Providence Health and Services and Oregon Health Sciences University want you to be happy, healthy, and safe. Here’s some ways to keep active and have fun while being the best you!
5-2-1-0-9! What’s that mean for a healthy you?
Eat 5 or more servings of fruits and vegetables. Limit screen time to 2 hours a day. Get moving for at least 1 hour. Have 0 sugar-sweetened drinks. Get 9 or more hours of sleep.
Click on the chart to learn more about keeping healthy with 5-2-1-0-9! There’s a Spanish and English version.
The food that goes in you creates energy. That energy helps keep you going throughout the day. Eating the right foods can help you do better in school and in sports and keep you feeling better overall! Here are some tips to help you no matter what or how you play.
Click on the image to learn more about how eating right helps you!
Want some ideas to help you get moving? Click on the fortunate teller for a fun way to get exercise. Whether you are in your home or your yard, you can do these challenges. Print and fold this fortune teller, or get a square sheet of paper and make your own. Use these ideas or come up with your own!
Fruits are tasty and good for you! They also come in many different, beautiful colors. Did you know the color of fruits and vegetables mean different things to your health? It’s known as the nutrition rainbow!
Red fruits and vegetables contain lycopene. This boosts heart, brain, eye, and bone health. Some foods high in lycopene are watermelon, tomatoes, and red bell peppers.
Beta-carotene is the important nutrient in orange foods. This helps fight cancer, support your immune system to help keep away sickness, and boost vision. What orange foods can you think of?
We get Vitamin C in citrus fruits like oranges and lemons. Like it’s orange friends, this helps your immune system and keeps your heart healthy. Vitamin C is also found in other colors of food, like kale and broccoli!
Dark green foods contain folate to help build healthy cells. Leafy greens, asparagus, and legumes – the family that includes beans, peas, lentils, soybeans, and even peanuts – are all high in folate. Leafy greens are also high in calcium! Along with cheese and milks these help keep your bones strong.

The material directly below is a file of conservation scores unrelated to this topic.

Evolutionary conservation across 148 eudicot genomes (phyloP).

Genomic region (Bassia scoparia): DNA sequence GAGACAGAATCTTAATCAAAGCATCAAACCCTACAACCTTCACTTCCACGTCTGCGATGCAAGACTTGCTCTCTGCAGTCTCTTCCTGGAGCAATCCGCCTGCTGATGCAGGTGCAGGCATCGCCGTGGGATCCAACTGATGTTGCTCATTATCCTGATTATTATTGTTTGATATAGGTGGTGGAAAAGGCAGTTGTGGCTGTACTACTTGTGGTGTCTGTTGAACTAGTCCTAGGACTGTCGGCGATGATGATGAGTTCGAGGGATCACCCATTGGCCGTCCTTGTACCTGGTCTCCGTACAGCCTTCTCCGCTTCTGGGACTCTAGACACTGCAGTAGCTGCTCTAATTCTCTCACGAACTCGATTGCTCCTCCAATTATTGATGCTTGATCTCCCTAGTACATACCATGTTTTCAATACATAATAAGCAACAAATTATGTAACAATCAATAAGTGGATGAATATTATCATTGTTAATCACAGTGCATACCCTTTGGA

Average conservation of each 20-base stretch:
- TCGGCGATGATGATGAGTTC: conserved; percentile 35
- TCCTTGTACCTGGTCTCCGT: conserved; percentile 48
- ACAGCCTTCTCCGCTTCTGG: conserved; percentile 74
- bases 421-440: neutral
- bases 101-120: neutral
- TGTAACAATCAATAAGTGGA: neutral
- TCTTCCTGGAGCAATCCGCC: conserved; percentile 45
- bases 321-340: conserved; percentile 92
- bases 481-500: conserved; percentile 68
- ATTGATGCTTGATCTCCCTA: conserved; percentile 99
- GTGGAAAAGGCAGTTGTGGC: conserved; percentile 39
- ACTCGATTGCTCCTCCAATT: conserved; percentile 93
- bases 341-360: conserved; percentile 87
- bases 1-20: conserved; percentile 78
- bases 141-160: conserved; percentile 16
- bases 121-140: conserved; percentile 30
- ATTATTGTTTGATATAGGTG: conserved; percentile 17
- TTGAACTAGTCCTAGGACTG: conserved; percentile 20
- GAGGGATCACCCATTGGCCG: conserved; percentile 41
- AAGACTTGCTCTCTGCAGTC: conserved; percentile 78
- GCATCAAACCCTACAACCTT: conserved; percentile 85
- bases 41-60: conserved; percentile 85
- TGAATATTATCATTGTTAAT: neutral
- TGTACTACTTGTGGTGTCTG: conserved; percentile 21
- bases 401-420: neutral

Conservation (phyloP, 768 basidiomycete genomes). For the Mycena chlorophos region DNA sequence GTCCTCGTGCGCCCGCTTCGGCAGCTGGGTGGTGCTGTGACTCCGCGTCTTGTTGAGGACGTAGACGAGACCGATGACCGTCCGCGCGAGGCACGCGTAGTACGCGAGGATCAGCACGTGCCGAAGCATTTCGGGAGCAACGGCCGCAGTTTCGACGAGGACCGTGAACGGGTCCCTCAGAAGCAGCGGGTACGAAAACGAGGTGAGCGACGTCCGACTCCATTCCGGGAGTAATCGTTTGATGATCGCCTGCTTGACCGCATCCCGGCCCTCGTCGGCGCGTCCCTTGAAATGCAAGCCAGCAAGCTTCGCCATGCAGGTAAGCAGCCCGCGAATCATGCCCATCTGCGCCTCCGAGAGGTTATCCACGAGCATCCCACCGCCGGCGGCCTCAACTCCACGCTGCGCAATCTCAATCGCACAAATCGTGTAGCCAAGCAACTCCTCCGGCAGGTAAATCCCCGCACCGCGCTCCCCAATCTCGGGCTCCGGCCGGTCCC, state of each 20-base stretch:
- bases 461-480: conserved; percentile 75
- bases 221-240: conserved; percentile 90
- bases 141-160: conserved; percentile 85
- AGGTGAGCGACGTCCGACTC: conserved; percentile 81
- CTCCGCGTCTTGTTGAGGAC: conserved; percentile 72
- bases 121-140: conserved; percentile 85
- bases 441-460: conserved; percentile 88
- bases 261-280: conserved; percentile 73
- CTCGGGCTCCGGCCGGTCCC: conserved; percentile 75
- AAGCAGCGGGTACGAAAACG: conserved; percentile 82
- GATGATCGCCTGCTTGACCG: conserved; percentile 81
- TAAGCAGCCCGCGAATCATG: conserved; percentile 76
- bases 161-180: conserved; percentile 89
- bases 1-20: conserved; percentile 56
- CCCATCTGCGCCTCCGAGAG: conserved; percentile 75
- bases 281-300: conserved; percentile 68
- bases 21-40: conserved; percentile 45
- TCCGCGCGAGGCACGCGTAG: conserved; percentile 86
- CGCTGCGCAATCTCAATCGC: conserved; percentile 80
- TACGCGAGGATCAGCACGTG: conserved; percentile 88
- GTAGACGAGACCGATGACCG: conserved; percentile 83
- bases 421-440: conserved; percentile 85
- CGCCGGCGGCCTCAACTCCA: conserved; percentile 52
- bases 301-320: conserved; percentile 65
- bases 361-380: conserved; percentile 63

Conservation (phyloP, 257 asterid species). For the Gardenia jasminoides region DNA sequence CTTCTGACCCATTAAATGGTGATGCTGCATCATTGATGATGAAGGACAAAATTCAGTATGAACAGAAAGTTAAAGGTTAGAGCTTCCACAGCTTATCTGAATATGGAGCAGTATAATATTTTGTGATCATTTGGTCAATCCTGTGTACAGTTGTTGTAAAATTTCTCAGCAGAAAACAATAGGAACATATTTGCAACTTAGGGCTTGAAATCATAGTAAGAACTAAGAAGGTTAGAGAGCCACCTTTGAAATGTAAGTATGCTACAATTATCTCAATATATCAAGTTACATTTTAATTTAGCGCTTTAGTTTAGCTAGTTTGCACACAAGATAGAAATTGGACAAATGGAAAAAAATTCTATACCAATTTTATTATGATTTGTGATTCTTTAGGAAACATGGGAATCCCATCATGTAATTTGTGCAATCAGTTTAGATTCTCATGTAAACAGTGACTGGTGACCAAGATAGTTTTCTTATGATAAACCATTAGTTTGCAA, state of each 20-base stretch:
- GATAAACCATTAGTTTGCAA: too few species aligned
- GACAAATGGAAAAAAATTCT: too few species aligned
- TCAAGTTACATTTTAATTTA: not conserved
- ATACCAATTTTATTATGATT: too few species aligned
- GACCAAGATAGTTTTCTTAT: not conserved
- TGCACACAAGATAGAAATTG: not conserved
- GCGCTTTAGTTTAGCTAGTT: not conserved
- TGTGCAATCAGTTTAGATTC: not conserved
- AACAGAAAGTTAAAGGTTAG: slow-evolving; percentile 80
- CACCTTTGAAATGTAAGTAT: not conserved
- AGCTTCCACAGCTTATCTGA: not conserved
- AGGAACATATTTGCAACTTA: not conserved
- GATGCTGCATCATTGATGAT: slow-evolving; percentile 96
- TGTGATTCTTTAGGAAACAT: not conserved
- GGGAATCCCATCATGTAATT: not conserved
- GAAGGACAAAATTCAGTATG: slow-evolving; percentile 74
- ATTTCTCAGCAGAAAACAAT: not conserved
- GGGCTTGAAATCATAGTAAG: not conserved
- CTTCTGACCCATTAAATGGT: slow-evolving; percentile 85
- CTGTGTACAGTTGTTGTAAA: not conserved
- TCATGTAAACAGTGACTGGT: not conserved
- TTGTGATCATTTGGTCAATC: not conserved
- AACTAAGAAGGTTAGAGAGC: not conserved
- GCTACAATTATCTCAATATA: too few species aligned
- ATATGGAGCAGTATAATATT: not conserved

Blue fruits reduce inflammation, or swelling that can happen because of injury or infection. When we play sports, we want to warm up to avoid injury. Eating blue foods like blueberries and grapes can help!
What are pink fruits and vegetables? Grapes and cranberries are considered pink. Others like peanuts and dark chocolate aren’t pink at all. But they all help heart and brain health.
Brain foods contain fiber. This helps aid in digestion, or the way your body processes the food you eat. Nuts and whole grains are rich in fiber.
Click on pictures of the fruits and vegetables to save and print the coloring pages. No printer? No problem! Use your creativity to draw your own types of fruits and veggies, or make a list of as many as you can of each color of the nutrition rainbow!
Next, think of a way to include a fruit or vegetable in every meal. Click on the image for ideas. As always, you can print it or use your own paper to write down your answers and draw.
Build a delicious and nutritious bowl from the vegetable ideas. What would you choose? Draw your favorite veggies for this healthy meal!
Do you know what fruits and vegetables best grow in Oregon? Oregon has many different climates, some hot and desert-like, others rainy and mountainous. This means different things grow well in different places. The same is true with the rest of the world. For example, pineapples only grow in warm, tropical places like Hawaii and Costa Rica. Grapes and hazelnuts love to grow right here in Oregon!
Click on the image to learn what fruits and vegetables grow in which season. You may discover some new ones!
Click on the cultural and family foods to learn more about traditional foods from other groups. What are some of your family’s food traditions? Do you have special meals for holidays or different occasions?
Next, ask your family about a recipe from your culture that is important to them. What ingredients are included and why does it have special meaning? You can write down the recipe by clicking the family recipe page and printing it, or create your own recipe card. You can then share this food and your family’s tradition with others!